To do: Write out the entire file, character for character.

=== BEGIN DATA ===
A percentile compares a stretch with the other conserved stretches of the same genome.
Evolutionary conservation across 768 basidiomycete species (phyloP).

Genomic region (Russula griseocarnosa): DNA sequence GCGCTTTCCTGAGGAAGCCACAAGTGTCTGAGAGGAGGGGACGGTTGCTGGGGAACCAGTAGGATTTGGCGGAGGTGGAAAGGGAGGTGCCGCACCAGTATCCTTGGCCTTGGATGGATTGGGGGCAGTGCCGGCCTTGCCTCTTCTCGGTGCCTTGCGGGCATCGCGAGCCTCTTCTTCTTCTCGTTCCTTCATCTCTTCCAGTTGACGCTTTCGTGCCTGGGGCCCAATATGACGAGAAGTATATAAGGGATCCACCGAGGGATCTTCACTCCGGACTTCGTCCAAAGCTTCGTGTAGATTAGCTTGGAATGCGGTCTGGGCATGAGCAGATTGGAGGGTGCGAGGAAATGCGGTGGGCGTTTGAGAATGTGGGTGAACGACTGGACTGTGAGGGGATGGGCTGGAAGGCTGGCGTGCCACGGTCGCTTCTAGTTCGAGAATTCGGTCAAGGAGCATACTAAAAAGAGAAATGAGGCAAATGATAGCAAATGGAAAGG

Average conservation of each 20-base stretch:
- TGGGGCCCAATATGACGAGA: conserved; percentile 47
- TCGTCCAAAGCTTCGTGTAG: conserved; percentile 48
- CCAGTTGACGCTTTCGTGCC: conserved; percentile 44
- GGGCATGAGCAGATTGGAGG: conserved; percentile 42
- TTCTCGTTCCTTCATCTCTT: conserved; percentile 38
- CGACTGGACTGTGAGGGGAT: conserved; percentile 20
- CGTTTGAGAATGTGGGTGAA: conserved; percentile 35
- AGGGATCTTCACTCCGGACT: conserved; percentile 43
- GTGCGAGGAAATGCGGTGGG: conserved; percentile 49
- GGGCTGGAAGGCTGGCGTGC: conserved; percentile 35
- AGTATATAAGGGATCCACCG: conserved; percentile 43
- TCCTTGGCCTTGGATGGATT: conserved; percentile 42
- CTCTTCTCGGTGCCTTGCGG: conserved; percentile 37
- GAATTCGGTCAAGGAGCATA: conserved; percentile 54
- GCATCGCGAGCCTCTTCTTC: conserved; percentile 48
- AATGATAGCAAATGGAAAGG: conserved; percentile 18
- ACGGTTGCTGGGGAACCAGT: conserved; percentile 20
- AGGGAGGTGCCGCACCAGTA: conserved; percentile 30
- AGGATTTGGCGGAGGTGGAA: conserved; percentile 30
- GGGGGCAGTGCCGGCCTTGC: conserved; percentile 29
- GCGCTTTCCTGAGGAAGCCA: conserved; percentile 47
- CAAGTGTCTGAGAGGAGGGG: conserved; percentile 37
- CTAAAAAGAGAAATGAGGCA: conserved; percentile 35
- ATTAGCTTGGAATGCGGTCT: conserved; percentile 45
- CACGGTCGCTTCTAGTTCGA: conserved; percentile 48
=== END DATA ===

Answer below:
A percentile compares a stretch with the other conserved stretches of the same genome.
Evolutionary conservation across 768 basidiomycete species (phyloP).

Genomic region (Russula griseocarnosa): DNA sequence GCGCTTTCCTGAGGAAGCCACAAGTGTCTGAGAGGAGGGGACGGTTGCTGGGGAACCAGTAGGATTTGGCGGAGGTGGAAAGGGAGGTGCCGCACCAGTATCCTTGGCCTTGGATGGATTGGGGGCAGTGCCGGCCTTGCCTCTTCTCGGTGCCTTGCGGGCATCGCGAGCCTCTTCTTCTTCTCGTTCCTTCATCTCTTCCAGTTGACGCTTTCGTGCCTGGGGCCCAATATGACGAGAAGTATATAAGGGATCCACCGAGGGATCTTCACTCCGGACTTCGTCCAAAGCTTCGTGTAGATTAGCTTGGAATGCGGTCTGGGCATGAGCAGATTGGAGGGTGCGAGGAAATGCGGTGGGCGTTTGAGAATGTGGGTGAACGACTGGACTGTGAGGGGATGGGCTGGAAGGCTGGCGTGCCACGGTCGCTTCTAGTTCGAGAATTCGGTCAAGGAGCATACTAAAAAGAGAAATGAGGCAAATGATAGCAAATGGAAAGG

Average conservation of each 20-base stretch:
- TGGGGCCCAATATGACGAGA: conserved; percentile 47
- TCGTCCAAAGCTTCGTGTAG: conserved; percentile 48
- CCAGTTGACGCTTTCGTGCC: conserved; percentile 44
- GGGCATGAGCAGATTGGAGG: conserved; percentile 42
- TTCTCGTTCCTTCATCTCTT: conserved; percentile 38
- CGACTGGACTGTGAGGGGAT: conserved; percentile 20
- CGTTTGAGAATGTGGGTGAA: conserved; percentile 35
- AGGGATCTTCACTCCGGACT: conserved; percentile 43
- GTGCGAGGAAATGCGGTGGG: conserved; percentile 49
- GGGCTGGAAGGCTGGCGTGC: conserved; percentile 35
- AGTATATAAGGGATCCACCG: conserved; percentile 43
- TCCTTGGCCTTGGATGGATT: conserved; percentile 42
- CTCTTCTCGGTGCCTTGCGG: conserved; percentile 37
- GAATTCGGTCAAGGAGCATA: conserved; percentile 54
- GCATCGCGAGCCTCTTCTTC: conserved; percentile 48
- AATGATAGCAAATGGAAAGG: conserved; percentile 18
- ACGGTTGCTGGGGAACCAGT: conserved; percentile 20
- AGGGAGGTGCCGCACCAGTA: conserved; percentile 30
- AGGATTTGGCGGAGGTGGAA: conserved; percentile 30
- GGGGGCAGTGCCGGCCTTGC: conserved; percentile 29
- GCGCTTTCCTGAGGAAGCCA: conserved; percentile 47
- CAAGTGTCTGAGAGGAGGGG: conserved; percentile 37
- CTAAAAAGAGAAATGAGGCA: conserved; percentile 35
- ATTAGCTTGGAATGCGGTCT: conserved; percentile 45
- CACGGTCGCTTCTAGTTCGA: conserved; percentile 48